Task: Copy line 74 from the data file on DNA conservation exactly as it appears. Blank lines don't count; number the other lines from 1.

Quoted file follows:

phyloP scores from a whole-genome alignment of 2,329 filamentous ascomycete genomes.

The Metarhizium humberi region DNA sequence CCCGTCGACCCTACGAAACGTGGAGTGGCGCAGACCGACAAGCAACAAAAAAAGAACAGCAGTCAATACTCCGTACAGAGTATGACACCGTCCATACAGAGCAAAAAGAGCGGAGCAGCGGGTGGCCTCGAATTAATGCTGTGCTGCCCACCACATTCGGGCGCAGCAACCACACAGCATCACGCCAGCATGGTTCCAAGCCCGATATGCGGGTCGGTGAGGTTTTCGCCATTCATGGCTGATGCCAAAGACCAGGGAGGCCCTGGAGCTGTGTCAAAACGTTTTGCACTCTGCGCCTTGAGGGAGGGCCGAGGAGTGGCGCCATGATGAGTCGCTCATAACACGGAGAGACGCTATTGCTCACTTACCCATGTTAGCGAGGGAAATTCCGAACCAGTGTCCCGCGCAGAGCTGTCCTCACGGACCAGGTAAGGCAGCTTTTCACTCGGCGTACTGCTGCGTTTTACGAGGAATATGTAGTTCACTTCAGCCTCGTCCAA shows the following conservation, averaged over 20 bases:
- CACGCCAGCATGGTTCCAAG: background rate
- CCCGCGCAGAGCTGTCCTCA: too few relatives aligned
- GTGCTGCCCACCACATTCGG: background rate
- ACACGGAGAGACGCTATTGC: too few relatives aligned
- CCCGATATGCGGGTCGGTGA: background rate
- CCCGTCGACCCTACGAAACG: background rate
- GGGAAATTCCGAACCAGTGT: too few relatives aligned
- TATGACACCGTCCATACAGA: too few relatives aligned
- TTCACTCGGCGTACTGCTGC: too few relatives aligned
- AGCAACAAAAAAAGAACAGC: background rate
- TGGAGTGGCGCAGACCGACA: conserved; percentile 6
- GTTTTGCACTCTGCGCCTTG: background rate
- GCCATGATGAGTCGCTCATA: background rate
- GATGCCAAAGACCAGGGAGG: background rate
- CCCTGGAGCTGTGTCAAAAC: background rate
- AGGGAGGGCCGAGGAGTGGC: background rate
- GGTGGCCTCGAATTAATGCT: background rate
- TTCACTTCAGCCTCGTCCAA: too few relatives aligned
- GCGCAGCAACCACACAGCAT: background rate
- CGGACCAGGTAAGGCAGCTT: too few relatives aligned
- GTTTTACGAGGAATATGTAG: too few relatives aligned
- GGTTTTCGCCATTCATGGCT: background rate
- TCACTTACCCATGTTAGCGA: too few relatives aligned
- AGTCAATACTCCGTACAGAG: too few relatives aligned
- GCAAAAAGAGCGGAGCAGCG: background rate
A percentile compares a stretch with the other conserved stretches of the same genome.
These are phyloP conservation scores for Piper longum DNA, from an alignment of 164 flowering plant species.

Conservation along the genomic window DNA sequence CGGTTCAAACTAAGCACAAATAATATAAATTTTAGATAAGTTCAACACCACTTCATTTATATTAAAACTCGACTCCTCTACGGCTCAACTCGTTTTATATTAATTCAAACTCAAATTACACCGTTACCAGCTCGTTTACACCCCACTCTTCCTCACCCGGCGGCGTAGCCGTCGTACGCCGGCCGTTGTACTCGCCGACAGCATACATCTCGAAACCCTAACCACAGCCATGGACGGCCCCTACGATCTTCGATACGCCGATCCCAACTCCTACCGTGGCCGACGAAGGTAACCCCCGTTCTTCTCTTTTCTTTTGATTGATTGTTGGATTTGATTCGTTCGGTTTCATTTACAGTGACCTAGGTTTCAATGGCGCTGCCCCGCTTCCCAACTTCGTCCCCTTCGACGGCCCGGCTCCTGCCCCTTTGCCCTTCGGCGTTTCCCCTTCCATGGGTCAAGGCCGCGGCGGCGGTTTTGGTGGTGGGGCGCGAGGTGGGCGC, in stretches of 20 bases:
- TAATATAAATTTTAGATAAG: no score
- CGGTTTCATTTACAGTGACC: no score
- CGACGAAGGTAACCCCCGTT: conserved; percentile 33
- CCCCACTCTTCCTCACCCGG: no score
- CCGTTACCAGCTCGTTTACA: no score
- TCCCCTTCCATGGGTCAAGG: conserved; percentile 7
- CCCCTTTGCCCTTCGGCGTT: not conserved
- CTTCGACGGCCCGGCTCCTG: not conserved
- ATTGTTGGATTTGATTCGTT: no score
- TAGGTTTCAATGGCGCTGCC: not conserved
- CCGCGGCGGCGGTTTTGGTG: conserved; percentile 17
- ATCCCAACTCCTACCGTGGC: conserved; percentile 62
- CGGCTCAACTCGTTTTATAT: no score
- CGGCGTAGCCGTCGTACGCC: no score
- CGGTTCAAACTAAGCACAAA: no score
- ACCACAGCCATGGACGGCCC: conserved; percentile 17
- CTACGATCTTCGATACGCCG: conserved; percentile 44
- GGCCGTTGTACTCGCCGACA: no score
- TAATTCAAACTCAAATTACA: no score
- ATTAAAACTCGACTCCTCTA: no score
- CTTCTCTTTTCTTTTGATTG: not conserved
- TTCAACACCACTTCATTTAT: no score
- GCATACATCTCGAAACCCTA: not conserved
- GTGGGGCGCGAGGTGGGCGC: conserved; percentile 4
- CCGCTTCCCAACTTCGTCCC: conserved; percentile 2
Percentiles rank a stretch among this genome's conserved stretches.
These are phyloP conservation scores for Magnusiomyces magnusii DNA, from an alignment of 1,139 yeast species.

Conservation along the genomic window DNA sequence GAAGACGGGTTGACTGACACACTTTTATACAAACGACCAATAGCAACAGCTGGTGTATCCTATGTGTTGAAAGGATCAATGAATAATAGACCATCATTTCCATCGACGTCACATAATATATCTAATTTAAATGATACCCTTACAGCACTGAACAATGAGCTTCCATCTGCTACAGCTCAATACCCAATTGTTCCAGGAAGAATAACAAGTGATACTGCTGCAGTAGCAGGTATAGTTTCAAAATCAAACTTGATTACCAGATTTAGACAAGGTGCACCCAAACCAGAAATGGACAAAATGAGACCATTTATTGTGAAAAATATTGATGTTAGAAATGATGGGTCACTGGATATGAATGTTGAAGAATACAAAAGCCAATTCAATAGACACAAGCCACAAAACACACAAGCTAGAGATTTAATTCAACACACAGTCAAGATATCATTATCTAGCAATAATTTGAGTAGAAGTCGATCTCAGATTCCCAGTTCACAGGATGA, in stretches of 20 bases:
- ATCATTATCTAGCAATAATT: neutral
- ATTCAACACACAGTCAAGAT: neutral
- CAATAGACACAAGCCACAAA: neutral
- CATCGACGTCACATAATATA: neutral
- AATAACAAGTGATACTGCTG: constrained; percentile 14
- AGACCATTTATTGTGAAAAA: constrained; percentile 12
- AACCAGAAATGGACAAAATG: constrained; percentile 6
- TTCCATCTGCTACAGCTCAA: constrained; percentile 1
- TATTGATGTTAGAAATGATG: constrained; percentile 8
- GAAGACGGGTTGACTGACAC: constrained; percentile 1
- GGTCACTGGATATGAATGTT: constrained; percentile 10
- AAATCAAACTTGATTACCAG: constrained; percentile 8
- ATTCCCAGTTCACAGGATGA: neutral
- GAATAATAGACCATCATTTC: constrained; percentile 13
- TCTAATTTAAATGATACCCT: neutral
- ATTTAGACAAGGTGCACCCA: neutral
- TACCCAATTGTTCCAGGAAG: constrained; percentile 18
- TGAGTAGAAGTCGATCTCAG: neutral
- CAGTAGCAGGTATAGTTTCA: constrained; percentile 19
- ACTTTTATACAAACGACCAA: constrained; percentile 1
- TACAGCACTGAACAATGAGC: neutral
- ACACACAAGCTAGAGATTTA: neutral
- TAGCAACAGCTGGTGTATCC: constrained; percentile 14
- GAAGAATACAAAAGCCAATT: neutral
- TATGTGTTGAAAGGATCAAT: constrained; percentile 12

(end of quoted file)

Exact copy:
- ATTTAGACAAGGTGCACCCA: neutral